Sharing Means Caring, Part I: Holiness is Not Just for the Conservatives

Viola and Mina Sharing Food, courtesy Kathy Simon.

Viola and Mina Share Food, courtesy Kathy Simon.

When did holiness become something that only conservative United Methodists talk, preach, and write about?  In both our early British days and our American frontier period, the Methodist movement was known for taking seriously Wesley’s call to “spread Scriptural holiness” across the land.  For Wesley, holiness was not something optional, it was not an agenda for a particular group, it was the Christian’s calling.  In his famous house analogy about salvation, repentance is the porch, justification is the doorway, but sanctification – the holiness “without which no one will see the Lord” – is the house itself.  Holiness, the restoration of the Divine Image, was for Wesley the point of it all.

My amateur historian’s guess at the demise of holiness as a broad consensus for the faith, practice, and focus of the church would be the rise of Sunday School in the early 20th century.  As Methodism gained prominence in the US throughout the 19th century, there was a pressure to assimilate to the emerging Mainline Protestant consensus.  We stopped requiring small groups thus transitioned from a soteriological focus to a pedagogical one.  In many of our churches the only sense of holiness that remained, if at all, was some version of social holiness.  Two things are important here, however.

First, the artificial division of personal and social holiness is not from Wesley, who always spoke of the two together, indivisible.  Secondly, this falsely divided vision of holiness was then combined with a too-uncritical appropriation of Rauschenbusch and the Social Gospel, and thus eventually even a Wesleyan social holiness was overtaken by a theologically bankrupt and anemic idea of social justice.  Add to that the desire of many Mainline Methodists to differentiate themselves from the fundamentalists, who began to roar about this time, and you have a perfect recipe for a near-total loss of holiness from all but the most conservative corners of Methodism (it didn’t help, of course, that the Nazarenes and Wesleyans split off over holiness matters).

In Mere Christianity, CS Lewis’ classic take on the basics of the faith, he argues for holiness as the purpose of the church in a way that should ring familiar to those of us in Wesley’s family tree:

“…the Church exists for nothing else but to draw men into Christ, to make them little Christs. If they are not doing that, all the cathedrals, clergy, missions, sermons, even the Bible itself, are simply a waste of time. God became Man for no other purpose. It is even doubtful, you know, whether the whole universe was created for any other purpose.

There will be no vibrant Wesleyan movement in the future unless we rediscover, ad fontes, the classically Methodist insistence that holiness leaves no corner of personal or communal life untouched.  As Lewis says elsewhere in Mere Christianity, we may want God to only renovate one room, but He aims to give us the full treatment.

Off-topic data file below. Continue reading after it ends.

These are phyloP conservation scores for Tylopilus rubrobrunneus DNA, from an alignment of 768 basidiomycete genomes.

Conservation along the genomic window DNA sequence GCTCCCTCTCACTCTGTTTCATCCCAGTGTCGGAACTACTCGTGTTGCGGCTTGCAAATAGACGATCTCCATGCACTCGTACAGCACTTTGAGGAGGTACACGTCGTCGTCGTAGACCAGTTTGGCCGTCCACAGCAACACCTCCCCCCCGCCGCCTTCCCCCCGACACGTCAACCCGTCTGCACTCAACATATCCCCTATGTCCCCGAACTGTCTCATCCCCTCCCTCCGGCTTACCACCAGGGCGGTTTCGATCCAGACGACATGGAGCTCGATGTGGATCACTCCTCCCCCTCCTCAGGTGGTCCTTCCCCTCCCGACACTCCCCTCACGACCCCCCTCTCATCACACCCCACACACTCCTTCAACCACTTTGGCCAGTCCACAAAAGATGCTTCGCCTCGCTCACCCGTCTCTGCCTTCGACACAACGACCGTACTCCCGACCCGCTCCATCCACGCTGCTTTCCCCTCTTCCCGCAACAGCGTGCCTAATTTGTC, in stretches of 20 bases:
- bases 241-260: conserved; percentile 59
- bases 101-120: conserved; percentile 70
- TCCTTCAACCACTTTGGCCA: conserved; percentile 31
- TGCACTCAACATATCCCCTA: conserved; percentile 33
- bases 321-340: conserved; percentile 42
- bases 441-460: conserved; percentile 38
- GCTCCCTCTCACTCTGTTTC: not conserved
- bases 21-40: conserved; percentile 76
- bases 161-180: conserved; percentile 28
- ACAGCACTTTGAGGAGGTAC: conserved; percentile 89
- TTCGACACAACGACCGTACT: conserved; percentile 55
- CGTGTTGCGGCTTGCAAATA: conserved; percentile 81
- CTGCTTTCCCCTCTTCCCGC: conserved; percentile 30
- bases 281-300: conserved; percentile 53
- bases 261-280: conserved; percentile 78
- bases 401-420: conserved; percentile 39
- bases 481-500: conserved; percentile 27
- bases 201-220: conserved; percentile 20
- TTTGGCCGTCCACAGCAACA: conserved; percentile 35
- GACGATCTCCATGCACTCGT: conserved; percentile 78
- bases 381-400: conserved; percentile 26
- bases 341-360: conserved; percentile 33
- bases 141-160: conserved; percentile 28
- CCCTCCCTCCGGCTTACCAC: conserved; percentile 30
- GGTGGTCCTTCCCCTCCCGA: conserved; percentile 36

This teaching is too important to be left to the conservatives, who too easily make holiness a legalistic rather than holistic endeavor.  Some conservative UMs talk like the Southern Baptists I left behind (pun intended) many years ago.  But there is more, much more, to holiness than not drinking, smoking, and dancing (in fact, these often go quite well together).  On a more relevant note, holiness is not just about sexuality, either.

Holiness means pausing to call BS on the consumerism of what the world calls Christmas, and we name Advent. It means hospitality to the stranger, whether the stranger is rich or poor, gay or straight, male or female, African-American, Latino, Asian, or Caucasian.  Holiness demands justice for the oppressed and food for the hungry, and it means trying to put the ax to every form of pride we find buried in our inflated egos.  In short, holiness is not, and never has been about a conservative, progressive, or moderate agenda.  Holiness in its myriad forms is about God is making all things new, including us, which means it is too powerful, too beautiful, to be the possession of any one group within the church.

It’s time to stop allowing holiness to be the property only of the conservatives.

What do you think? Can this be done?

Stay tuned for future posts in this series:

Sharing Means Caring Part II: Prophetic Witness is Not Just for the Progressives

Sharing Means Caring Part III: Moderation is Not Just for the Moderates

Loving Grace-fully

 

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Over the Thanksgiving holiday, I devoured Albert C. Outler’s book Theology in the Wesleyan Spirit. This small tome should be required reading for every Christian following in the Wesleyan/Methodist tradition. We previously highlighted this little classic here. In three short chapters, he elucidates Wesley’s understanding of original sin and the “human flaw”; the person and work of Jesus Christ; and sanctification, or “holiness of heart and life.” When discussing Wesley’s doctrine of perfect love, or sanctification, or Christian perfection, which, Outler notes, “were various synonyms, in his [Wesley’s] vocabulary, for ‘holiness'”, he writes the following:

“…Our love of neighbor (if it ever becomes more than a benevolent feeling) follows from our love of God. Love of neighbor is a function of our concern to hallow all of life, in all of its occasions, great and small. It is our part in answering the Lord’s prayer, ‘Thy kingdom come, thy will be done on earth…’ I’d feel easier with my pietist friends if their neighborly love were not so self-selective of their own kind. I’d feel easier about my activist colleagues if their neighborly love weren’t so often ruthless. The only love I’ve ever known that I’ve trusted and felt sustained by was from Godthrough men and women whose love was unselfish — i.e., people who have loved me grace-fully…It is grace-filled love that helps us become human and that nourishes our humanity.” 1